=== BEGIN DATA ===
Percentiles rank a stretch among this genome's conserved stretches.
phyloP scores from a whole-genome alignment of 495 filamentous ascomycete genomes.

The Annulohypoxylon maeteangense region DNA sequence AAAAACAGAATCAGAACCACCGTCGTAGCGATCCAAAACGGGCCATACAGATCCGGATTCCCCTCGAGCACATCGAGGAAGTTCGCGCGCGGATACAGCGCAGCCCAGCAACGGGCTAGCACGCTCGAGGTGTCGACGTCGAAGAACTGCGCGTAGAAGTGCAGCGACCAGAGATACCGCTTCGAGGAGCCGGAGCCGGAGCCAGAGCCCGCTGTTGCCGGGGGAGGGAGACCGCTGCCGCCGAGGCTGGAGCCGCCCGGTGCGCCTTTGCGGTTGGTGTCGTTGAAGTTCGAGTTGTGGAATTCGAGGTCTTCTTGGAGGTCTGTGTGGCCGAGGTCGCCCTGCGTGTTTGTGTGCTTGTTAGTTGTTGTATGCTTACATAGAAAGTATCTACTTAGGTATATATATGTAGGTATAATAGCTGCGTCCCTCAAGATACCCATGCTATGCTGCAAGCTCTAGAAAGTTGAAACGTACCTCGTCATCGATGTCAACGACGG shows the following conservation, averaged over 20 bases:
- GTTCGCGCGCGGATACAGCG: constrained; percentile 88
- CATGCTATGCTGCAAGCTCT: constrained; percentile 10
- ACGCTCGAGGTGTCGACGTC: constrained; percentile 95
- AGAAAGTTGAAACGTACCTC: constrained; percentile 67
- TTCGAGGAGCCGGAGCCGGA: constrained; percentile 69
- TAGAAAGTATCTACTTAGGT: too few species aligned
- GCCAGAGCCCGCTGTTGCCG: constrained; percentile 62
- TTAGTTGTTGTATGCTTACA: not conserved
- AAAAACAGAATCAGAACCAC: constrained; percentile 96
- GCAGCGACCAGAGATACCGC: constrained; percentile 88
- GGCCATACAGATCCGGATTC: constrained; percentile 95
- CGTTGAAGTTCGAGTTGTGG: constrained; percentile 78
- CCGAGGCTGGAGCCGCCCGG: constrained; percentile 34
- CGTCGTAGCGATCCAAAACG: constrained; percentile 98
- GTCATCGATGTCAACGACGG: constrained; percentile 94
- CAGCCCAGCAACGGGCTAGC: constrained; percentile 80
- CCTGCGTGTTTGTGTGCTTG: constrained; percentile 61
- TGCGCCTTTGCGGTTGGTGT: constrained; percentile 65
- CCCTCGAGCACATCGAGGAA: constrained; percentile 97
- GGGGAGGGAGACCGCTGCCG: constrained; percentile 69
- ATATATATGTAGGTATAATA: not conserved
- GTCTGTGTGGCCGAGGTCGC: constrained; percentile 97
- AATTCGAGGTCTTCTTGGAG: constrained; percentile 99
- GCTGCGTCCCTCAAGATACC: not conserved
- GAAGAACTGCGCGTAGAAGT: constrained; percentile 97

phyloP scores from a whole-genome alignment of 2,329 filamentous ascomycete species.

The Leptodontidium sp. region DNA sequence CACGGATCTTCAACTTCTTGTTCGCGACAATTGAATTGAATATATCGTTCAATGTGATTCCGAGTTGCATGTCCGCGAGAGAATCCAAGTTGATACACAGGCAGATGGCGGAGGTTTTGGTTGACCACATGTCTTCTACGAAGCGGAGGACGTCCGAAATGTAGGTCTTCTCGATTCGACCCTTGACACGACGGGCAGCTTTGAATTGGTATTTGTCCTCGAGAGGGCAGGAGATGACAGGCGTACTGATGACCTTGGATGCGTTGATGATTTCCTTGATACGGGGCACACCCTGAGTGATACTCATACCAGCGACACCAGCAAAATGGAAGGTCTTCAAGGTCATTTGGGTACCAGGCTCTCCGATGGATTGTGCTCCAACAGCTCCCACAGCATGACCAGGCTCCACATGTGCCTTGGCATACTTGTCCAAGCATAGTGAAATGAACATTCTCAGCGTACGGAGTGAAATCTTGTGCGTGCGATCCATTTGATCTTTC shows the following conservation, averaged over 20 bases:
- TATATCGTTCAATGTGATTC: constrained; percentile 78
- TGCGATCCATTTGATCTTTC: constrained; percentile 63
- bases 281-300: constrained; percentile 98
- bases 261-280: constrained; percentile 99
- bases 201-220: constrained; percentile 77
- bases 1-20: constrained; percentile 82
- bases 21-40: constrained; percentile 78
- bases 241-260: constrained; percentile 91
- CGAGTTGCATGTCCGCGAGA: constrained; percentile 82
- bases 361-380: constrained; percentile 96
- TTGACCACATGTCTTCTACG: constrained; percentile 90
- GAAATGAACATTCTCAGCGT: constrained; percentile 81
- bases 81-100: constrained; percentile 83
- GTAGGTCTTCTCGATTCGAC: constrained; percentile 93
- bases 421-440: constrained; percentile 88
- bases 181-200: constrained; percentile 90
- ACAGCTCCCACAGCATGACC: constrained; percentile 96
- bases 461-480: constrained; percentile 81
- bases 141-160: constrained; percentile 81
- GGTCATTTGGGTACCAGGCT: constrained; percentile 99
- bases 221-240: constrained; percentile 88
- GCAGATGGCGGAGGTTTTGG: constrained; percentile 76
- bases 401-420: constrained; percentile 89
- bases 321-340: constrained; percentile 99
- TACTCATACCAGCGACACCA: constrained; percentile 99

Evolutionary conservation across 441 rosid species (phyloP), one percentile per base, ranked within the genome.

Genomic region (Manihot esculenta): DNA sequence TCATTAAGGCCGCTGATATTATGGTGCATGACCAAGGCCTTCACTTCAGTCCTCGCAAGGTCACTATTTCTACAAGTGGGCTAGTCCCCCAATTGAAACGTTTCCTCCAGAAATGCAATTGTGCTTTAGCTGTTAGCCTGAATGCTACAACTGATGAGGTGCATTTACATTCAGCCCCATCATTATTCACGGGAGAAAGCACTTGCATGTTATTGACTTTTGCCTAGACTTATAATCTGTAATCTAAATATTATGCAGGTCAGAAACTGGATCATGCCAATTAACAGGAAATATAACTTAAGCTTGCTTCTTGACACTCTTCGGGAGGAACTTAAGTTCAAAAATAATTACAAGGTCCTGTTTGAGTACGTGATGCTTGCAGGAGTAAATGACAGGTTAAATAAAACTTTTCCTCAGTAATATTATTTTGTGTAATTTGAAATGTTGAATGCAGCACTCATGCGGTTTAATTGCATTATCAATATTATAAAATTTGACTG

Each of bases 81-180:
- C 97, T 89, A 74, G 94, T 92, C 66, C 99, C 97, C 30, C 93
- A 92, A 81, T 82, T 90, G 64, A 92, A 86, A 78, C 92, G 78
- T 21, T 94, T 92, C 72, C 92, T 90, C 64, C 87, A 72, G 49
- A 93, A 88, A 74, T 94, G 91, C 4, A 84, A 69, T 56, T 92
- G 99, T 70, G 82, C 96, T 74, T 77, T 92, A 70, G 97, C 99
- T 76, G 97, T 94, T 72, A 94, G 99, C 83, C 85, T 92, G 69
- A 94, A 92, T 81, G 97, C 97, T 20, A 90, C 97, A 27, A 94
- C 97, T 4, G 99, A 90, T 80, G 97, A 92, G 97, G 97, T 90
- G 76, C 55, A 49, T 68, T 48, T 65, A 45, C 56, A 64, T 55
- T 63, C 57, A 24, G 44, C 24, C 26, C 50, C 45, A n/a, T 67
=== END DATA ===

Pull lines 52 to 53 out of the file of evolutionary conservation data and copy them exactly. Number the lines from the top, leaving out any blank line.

- GCAGATGGCGGAGGTTTTGG: constrained; percentile 76
- bases 401-420: constrained; percentile 89